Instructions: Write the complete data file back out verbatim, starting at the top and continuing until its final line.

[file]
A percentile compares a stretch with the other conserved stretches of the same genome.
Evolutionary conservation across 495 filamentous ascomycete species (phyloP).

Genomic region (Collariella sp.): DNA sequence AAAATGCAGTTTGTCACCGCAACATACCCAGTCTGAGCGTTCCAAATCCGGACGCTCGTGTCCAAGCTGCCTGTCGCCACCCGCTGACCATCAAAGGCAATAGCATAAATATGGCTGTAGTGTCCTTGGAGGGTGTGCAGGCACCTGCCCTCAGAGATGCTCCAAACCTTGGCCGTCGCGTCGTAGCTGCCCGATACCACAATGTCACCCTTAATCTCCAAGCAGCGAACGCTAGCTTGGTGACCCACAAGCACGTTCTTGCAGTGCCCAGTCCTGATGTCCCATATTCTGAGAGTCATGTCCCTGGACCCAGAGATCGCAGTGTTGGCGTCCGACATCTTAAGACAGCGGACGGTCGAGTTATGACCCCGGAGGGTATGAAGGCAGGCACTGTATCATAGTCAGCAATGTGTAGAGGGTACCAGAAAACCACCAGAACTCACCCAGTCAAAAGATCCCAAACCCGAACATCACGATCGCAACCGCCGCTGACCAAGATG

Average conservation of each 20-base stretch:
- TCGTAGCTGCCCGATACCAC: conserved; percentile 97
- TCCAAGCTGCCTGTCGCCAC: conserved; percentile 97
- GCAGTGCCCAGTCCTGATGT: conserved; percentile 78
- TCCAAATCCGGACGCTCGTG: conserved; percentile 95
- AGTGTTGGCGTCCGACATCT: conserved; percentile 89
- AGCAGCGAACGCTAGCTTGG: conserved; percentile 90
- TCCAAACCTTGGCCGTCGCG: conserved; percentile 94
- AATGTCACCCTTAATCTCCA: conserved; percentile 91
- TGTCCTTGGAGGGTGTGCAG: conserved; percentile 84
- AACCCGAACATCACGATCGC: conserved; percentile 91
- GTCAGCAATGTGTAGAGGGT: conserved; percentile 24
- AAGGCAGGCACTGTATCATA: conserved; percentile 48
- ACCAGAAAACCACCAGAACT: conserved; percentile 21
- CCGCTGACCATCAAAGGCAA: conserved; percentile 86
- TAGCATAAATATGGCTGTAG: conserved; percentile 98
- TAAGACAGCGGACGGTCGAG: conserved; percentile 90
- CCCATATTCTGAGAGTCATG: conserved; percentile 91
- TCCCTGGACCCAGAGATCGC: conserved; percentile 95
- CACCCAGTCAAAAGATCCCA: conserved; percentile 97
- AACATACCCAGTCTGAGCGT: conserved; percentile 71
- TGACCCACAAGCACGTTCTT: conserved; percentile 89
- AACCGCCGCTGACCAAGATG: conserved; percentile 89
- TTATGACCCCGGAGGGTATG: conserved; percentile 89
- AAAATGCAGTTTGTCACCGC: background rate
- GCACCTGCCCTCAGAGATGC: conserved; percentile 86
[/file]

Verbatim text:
A percentile compares a stretch with the other conserved stretches of the same genome.
Evolutionary conservation across 495 filamentous ascomycete species (phyloP).

Genomic region (Collariella sp.): DNA sequence AAAATGCAGTTTGTCACCGCAACATACCCAGTCTGAGCGTTCCAAATCCGGACGCTCGTGTCCAAGCTGCCTGTCGCCACCCGCTGACCATCAAAGGCAATAGCATAAATATGGCTGTAGTGTCCTTGGAGGGTGTGCAGGCACCTGCCCTCAGAGATGCTCCAAACCTTGGCCGTCGCGTCGTAGCTGCCCGATACCACAATGTCACCCTTAATCTCCAAGCAGCGAACGCTAGCTTGGTGACCCACAAGCACGTTCTTGCAGTGCCCAGTCCTGATGTCCCATATTCTGAGAGTCATGTCCCTGGACCCAGAGATCGCAGTGTTGGCGTCCGACATCTTAAGACAGCGGACGGTCGAGTTATGACCCCGGAGGGTATGAAGGCAGGCACTGTATCATAGTCAGCAATGTGTAGAGGGTACCAGAAAACCACCAGAACTCACCCAGTCAAAAGATCCCAAACCCGAACATCACGATCGCAACCGCCGCTGACCAAGATG

Average conservation of each 20-base stretch:
- TCGTAGCTGCCCGATACCAC: conserved; percentile 97
- TCCAAGCTGCCTGTCGCCAC: conserved; percentile 97
- GCAGTGCCCAGTCCTGATGT: conserved; percentile 78
- TCCAAATCCGGACGCTCGTG: conserved; percentile 95
- AGTGTTGGCGTCCGACATCT: conserved; percentile 89
- AGCAGCGAACGCTAGCTTGG: conserved; percentile 90
- TCCAAACCTTGGCCGTCGCG: conserved; percentile 94
- AATGTCACCCTTAATCTCCA: conserved; percentile 91
- TGTCCTTGGAGGGTGTGCAG: conserved; percentile 84
- AACCCGAACATCACGATCGC: conserved; percentile 91
- GTCAGCAATGTGTAGAGGGT: conserved; percentile 24
- AAGGCAGGCACTGTATCATA: conserved; percentile 48
- ACCAGAAAACCACCAGAACT: conserved; percentile 21
- CCGCTGACCATCAAAGGCAA: conserved; percentile 86
- TAGCATAAATATGGCTGTAG: conserved; percentile 98
- TAAGACAGCGGACGGTCGAG: conserved; percentile 90
- CCCATATTCTGAGAGTCATG: conserved; percentile 91
- TCCCTGGACCCAGAGATCGC: conserved; percentile 95
- CACCCAGTCAAAAGATCCCA: conserved; percentile 97
- AACATACCCAGTCTGAGCGT: conserved; percentile 71
- TGACCCACAAGCACGTTCTT: conserved; percentile 89
- AACCGCCGCTGACCAAGATG: conserved; percentile 89
- TTATGACCCCGGAGGGTATG: conserved; percentile 89
- AAAATGCAGTTTGTCACCGC: background rate
- GCACCTGCCCTCAGAGATGC: conserved; percentile 86